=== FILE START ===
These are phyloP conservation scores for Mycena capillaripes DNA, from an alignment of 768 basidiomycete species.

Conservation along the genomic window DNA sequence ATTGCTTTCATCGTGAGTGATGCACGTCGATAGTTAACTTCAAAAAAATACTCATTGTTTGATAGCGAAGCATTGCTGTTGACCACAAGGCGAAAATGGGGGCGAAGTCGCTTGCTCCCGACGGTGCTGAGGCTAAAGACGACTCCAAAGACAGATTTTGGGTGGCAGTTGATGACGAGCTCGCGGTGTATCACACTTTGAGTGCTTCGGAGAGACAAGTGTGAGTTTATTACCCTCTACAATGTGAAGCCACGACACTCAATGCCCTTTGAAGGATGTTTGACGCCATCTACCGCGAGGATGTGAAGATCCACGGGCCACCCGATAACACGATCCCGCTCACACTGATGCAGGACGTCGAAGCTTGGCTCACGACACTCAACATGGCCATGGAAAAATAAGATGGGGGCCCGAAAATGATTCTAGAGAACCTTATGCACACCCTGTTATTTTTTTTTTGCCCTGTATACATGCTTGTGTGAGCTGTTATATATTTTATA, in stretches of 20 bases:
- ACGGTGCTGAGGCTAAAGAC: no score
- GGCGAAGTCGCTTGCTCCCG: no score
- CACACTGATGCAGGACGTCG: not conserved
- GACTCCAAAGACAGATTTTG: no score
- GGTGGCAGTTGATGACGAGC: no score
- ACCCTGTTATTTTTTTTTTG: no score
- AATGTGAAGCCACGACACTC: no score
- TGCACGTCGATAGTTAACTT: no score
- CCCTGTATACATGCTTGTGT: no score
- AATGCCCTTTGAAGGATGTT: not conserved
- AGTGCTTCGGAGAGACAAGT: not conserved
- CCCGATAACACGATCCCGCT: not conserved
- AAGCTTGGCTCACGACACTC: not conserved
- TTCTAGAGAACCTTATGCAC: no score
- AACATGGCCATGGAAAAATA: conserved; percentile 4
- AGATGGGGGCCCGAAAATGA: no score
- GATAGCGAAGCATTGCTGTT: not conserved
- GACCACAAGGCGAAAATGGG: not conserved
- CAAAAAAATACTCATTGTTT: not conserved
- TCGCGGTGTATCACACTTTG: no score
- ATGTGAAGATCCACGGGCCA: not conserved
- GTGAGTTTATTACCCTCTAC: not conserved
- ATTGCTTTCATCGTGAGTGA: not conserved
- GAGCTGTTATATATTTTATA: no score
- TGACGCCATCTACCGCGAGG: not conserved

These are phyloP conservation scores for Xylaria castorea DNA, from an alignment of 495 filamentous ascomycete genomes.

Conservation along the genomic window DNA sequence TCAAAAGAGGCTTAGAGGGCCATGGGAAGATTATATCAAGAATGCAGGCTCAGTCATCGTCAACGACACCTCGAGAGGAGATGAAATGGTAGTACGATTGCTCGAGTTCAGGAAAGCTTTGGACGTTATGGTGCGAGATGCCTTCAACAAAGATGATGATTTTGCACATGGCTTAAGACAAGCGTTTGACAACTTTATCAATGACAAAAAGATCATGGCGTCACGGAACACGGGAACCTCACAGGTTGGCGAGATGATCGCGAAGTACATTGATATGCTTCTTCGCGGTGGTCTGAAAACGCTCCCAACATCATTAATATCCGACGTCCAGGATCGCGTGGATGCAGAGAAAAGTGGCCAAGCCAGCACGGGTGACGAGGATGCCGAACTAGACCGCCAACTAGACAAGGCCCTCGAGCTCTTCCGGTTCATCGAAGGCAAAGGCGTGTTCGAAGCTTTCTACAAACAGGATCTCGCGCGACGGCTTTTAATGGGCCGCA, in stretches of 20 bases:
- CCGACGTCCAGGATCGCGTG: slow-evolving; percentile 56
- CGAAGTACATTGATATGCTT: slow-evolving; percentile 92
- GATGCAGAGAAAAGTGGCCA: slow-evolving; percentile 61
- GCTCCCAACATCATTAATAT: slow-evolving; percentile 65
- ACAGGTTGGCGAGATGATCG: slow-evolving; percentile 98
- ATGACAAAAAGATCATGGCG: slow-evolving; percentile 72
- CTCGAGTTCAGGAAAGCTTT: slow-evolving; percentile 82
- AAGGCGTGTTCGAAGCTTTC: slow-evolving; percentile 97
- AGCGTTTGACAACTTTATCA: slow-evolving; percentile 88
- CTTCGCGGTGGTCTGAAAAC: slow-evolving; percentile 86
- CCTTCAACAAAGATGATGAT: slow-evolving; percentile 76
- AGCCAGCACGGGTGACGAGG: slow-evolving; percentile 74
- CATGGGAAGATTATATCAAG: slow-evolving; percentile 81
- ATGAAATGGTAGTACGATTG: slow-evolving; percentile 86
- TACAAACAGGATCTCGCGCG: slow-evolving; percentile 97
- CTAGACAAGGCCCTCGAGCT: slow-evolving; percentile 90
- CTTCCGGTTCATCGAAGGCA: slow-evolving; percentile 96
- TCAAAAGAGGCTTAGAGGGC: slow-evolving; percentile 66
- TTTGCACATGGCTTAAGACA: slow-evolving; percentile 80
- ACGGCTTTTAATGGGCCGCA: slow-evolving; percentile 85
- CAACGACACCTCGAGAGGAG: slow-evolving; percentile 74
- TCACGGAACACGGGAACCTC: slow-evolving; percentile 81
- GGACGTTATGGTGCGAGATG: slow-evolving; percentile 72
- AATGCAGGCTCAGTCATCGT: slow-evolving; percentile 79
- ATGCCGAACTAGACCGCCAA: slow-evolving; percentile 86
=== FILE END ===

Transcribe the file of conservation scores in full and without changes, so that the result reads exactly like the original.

These are phyloP conservation scores for Mycena capillaripes DNA, from an alignment of 768 basidiomycete species.

Conservation along the genomic window DNA sequence ATTGCTTTCATCGTGAGTGATGCACGTCGATAGTTAACTTCAAAAAAATACTCATTGTTTGATAGCGAAGCATTGCTGTTGACCACAAGGCGAAAATGGGGGCGAAGTCGCTTGCTCCCGACGGTGCTGAGGCTAAAGACGACTCCAAAGACAGATTTTGGGTGGCAGTTGATGACGAGCTCGCGGTGTATCACACTTTGAGTGCTTCGGAGAGACAAGTGTGAGTTTATTACCCTCTACAATGTGAAGCCACGACACTCAATGCCCTTTGAAGGATGTTTGACGCCATCTACCGCGAGGATGTGAAGATCCACGGGCCACCCGATAACACGATCCCGCTCACACTGATGCAGGACGTCGAAGCTTGGCTCACGACACTCAACATGGCCATGGAAAAATAAGATGGGGGCCCGAAAATGATTCTAGAGAACCTTATGCACACCCTGTTATTTTTTTTTTGCCCTGTATACATGCTTGTGTGAGCTGTTATATATTTTATA, in stretches of 20 bases:
- ACGGTGCTGAGGCTAAAGAC: no score
- GGCGAAGTCGCTTGCTCCCG: no score
- CACACTGATGCAGGACGTCG: not conserved
- GACTCCAAAGACAGATTTTG: no score
- GGTGGCAGTTGATGACGAGC: no score
- ACCCTGTTATTTTTTTTTTG: no score
- AATGTGAAGCCACGACACTC: no score
- TGCACGTCGATAGTTAACTT: no score
- CCCTGTATACATGCTTGTGT: no score
- AATGCCCTTTGAAGGATGTT: not conserved
- AGTGCTTCGGAGAGACAAGT: not conserved
- CCCGATAACACGATCCCGCT: not conserved
- AAGCTTGGCTCACGACACTC: not conserved
- TTCTAGAGAACCTTATGCAC: no score
- AACATGGCCATGGAAAAATA: conserved; percentile 4
- AGATGGGGGCCCGAAAATGA: no score
- GATAGCGAAGCATTGCTGTT: not conserved
- GACCACAAGGCGAAAATGGG: not conserved
- CAAAAAAATACTCATTGTTT: not conserved
- TCGCGGTGTATCACACTTTG: no score
- ATGTGAAGATCCACGGGCCA: not conserved
- GTGAGTTTATTACCCTCTAC: not conserved
- ATTGCTTTCATCGTGAGTGA: not conserved
- GAGCTGTTATATATTTTATA: no score
- TGACGCCATCTACCGCGAGG: not conserved

These are phyloP conservation scores for Xylaria castorea DNA, from an alignment of 495 filamentous ascomycete genomes.

Conservation along the genomic window DNA sequence TCAAAAGAGGCTTAGAGGGCCATGGGAAGATTATATCAAGAATGCAGGCTCAGTCATCGTCAACGACACCTCGAGAGGAGATGAAATGGTAGTACGATTGCTCGAGTTCAGGAAAGCTTTGGACGTTATGGTGCGAGATGCCTTCAACAAAGATGATGATTTTGCACATGGCTTAAGACAAGCGTTTGACAACTTTATCAATGACAAAAAGATCATGGCGTCACGGAACACGGGAACCTCACAGGTTGGCGAGATGATCGCGAAGTACATTGATATGCTTCTTCGCGGTGGTCTGAAAACGCTCCCAACATCATTAATATCCGACGTCCAGGATCGCGTGGATGCAGAGAAAAGTGGCCAAGCCAGCACGGGTGACGAGGATGCCGAACTAGACCGCCAACTAGACAAGGCCCTCGAGCTCTTCCGGTTCATCGAAGGCAAAGGCGTGTTCGAAGCTTTCTACAAACAGGATCTCGCGCGACGGCTTTTAATGGGCCGCA, in stretches of 20 bases:
- CCGACGTCCAGGATCGCGTG: slow-evolving; percentile 56
- CGAAGTACATTGATATGCTT: slow-evolving; percentile 92
- GATGCAGAGAAAAGTGGCCA: slow-evolving; percentile 61
- GCTCCCAACATCATTAATAT: slow-evolving; percentile 65
- ACAGGTTGGCGAGATGATCG: slow-evolving; percentile 98
- ATGACAAAAAGATCATGGCG: slow-evolving; percentile 72
- CTCGAGTTCAGGAAAGCTTT: slow-evolving; percentile 82
- AAGGCGTGTTCGAAGCTTTC: slow-evolving; percentile 97
- AGCGTTTGACAACTTTATCA: slow-evolving; percentile 88
- CTTCGCGGTGGTCTGAAAAC: slow-evolving; percentile 86
- CCTTCAACAAAGATGATGAT: slow-evolving; percentile 76
- AGCCAGCACGGGTGACGAGG: slow-evolving; percentile 74
- CATGGGAAGATTATATCAAG: slow-evolving; percentile 81
- ATGAAATGGTAGTACGATTG: slow-evolving; percentile 86
- TACAAACAGGATCTCGCGCG: slow-evolving; percentile 97
- CTAGACAAGGCCCTCGAGCT: slow-evolving; percentile 90
- CTTCCGGTTCATCGAAGGCA: slow-evolving; percentile 96
- TCAAAAGAGGCTTAGAGGGC: slow-evolving; percentile 66
- TTTGCACATGGCTTAAGACA: slow-evolving; percentile 80
- ACGGCTTTTAATGGGCCGCA: slow-evolving; percentile 85
- CAACGACACCTCGAGAGGAG: slow-evolving; percentile 74
- TCACGGAACACGGGAACCTC: slow-evolving; percentile 81
- GGACGTTATGGTGCGAGATG: slow-evolving; percentile 72
- AATGCAGGCTCAGTCATCGT: slow-evolving; percentile 79
- ATGCCGAACTAGACCGCCAA: slow-evolving; percentile 86